In August of 1973, I was faced with a life changing choice. I’d just been through a couple of life-changing events.
First, I’d left Guatemala in October of 1971. We were evicted due to something my father and other pastors had written and published in the paper. It was a document that said it was wrong for Christians to kill one another for political power, and a call for warring factions to come to a peace process and end a guerilla war. After it hit the press we had three days to leave the country or suffer more serious consequences.
Next, a few months later, I’d become a committed Christian and was leaving behind a world of drug addiction.
Now, I was faced with choosing one of the colleges I’d been accepted to, or going off to live in near an Episcopal Church, that had a huge ministry of a residential Christian Community gathered around Church of the Redeemer in Houston, Texas. I’d visited this Church earlier in the summer and wondered if God might not want me to move there.
After some soul searching I chose the Christian Community. It undoubtedly saved my life. My addiction to drugs was a strong power, and I needed support and accountability. Moving in to a residential Christian community I got both.
I suspect that I would have had a lot of support to remain addicted to drugs had I chosen any of the college I was contemplating.
It would take too long to explain this community. But briefly, it was Christians who committed to living together. A few single adults might live with a family, or a few single adults or single parents might live together.
But beyond living in the same residence, we committed ourselves to daily prayer, at least one meal a day together, to sharing resources and to working to support the ministry of our local Episcopal Church. It was a life changing experience, and I discovered that Christians really are a new kind of family.
Earlier this Friday I spoke at an ecumenical 7 Last Words service. I was to speak on the seventh word. I could not help but reflect on the reality that God in his mercy creates a family of the church, that includes and redeems our “natural” family.
My family at Church of the Redeemer in Houston continues to be a source of grace and strength even after moving away in 1983. God taught me to love the church, and to allow my heart to grow in my understanding of family.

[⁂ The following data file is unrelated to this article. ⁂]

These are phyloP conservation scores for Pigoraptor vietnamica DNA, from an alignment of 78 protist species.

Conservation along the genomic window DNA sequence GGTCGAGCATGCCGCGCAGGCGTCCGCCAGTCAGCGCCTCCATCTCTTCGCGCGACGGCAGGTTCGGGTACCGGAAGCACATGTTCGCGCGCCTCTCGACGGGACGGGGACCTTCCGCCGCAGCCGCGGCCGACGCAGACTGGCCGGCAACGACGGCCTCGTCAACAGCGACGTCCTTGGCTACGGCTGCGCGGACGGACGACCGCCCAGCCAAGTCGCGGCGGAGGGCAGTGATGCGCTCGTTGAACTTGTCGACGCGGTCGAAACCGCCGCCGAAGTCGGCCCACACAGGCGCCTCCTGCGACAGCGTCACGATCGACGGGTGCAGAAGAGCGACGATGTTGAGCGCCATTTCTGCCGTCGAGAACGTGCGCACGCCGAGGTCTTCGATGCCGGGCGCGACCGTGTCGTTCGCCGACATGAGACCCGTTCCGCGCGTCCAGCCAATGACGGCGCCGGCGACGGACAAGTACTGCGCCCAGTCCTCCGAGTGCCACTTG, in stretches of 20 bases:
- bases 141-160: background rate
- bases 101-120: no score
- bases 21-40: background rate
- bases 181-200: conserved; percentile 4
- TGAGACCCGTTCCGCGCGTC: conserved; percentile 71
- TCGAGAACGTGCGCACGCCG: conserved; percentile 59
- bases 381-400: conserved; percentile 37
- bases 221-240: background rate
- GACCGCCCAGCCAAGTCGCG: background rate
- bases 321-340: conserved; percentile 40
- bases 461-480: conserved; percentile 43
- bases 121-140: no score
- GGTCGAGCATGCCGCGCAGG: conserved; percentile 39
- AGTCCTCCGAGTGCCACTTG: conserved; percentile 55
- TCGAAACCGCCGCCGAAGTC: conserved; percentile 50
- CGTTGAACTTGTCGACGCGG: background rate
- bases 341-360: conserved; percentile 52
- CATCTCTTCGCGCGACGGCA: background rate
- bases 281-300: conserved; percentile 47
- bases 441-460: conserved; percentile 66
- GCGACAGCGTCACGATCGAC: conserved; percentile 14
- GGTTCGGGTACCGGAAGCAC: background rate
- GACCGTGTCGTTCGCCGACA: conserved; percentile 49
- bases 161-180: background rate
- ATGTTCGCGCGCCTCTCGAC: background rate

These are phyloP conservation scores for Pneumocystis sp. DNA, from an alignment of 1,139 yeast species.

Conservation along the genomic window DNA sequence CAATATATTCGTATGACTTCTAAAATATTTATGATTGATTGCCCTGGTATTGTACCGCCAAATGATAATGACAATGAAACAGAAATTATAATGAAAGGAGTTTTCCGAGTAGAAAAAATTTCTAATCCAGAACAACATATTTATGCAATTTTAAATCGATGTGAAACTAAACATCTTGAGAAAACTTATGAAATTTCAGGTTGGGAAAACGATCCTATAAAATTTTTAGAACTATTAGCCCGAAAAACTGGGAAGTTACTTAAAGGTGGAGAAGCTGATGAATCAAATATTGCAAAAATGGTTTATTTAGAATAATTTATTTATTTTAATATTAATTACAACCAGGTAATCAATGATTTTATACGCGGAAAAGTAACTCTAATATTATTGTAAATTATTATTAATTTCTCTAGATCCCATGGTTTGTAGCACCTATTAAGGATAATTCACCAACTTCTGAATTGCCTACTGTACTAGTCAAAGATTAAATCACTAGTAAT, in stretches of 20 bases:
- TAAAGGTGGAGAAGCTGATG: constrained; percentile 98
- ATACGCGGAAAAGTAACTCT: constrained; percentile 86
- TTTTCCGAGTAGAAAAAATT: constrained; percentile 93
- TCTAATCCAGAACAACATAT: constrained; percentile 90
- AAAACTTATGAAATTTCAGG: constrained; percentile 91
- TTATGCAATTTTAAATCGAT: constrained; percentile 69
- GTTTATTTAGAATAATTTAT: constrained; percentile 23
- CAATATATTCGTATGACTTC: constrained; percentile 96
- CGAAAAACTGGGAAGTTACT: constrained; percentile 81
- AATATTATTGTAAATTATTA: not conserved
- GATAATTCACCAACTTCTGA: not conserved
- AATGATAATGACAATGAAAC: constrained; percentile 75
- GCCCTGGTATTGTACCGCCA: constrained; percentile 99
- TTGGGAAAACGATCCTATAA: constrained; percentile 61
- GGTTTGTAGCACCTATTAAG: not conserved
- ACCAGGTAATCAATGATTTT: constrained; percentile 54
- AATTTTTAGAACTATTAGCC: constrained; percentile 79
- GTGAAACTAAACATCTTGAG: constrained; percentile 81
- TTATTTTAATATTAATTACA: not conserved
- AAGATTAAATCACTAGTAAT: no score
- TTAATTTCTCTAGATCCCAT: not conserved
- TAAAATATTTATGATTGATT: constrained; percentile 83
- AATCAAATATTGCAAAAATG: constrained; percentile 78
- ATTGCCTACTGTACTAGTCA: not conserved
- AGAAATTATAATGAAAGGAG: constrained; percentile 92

My meditation from the service this afternoon follows.
John 19:25 ....But standing by the cross of Jesus were his mother, and his mother’s sister, Mary the wife of Clopas, and Mary Magdalene. 26* When Jesus saw his mother, and the disciple whom he loved standing near, he said to his mother, "Woman, behold, your son!" 27 Then he said to the disciple, "Behold, your mother!" And from that hour the disciple took her to his own home.
This is one of those gut wrenching scenes. Jesus is dying in a public execution. He looks down and sees his mother. We have no description of Mary. We do not know if she was standing there stoically, weeping hysterically, silently mourning.
We know that Jesus is near the end of his life, and seeing her he gasps out those two quick phrases.
Woman, see your son.
Son, see your mother.
Mary is losing her son.
But it is not the first time.
Jesus as a young boy is somehow left behing in Jerusalem. Here is a child missing for three days, with parents frantically searching for him. When they find him his response is this: In Luke 2:49 we read “Why were you searching for me? Didn’t you know I would be in my Father’s house?”
And his response must have stung Mary and Joseph that day. This temple, here is my house.
And as a young man near the beginning of Jesus ministry, Mark tells us that his family comes looking for him.
Mark 3:32 And a crowd was sitting about him; and they said to him, "Your mother and your brothers are outside, asking for you." 33* And he replied, "Who are my mother and my brothers?" 34 And looking around on those who sat about him, he said, "Here are my mother and my brothers! 35 Whoever does the will of God is my brother, and sister, and mother."
Again, imagine how Mary felt. In public he says, "Look around at all these women sitting here following me. Here is my real mother and my real brothers!" Again ouch!
Jesus is not against family, But he is clearly going to say that his family will never be defined in purely human terms.
And now at the foot of the cross, he is saying, "Here is the nucleus of my new family. Woman behold your son, Son behold your mother."
At this moment what we call the church begins. A new family is created, that shares a new bloodline.
Not a human bloodline.
Here at the foot of the cross, we hear the echo of the words from the first part of this book.
Here we hear the words of that this beloved disciple penned earlier. (John 1:11,12)
“Yet to all who received him, to those who believed in his name, he gave the right to become children of God- children born, not of natural descent, nor of human decision, or a husband’s will, but born of God.”
Look around you today. Behold your mother, your father, your brother, your sister, your son, your daughter.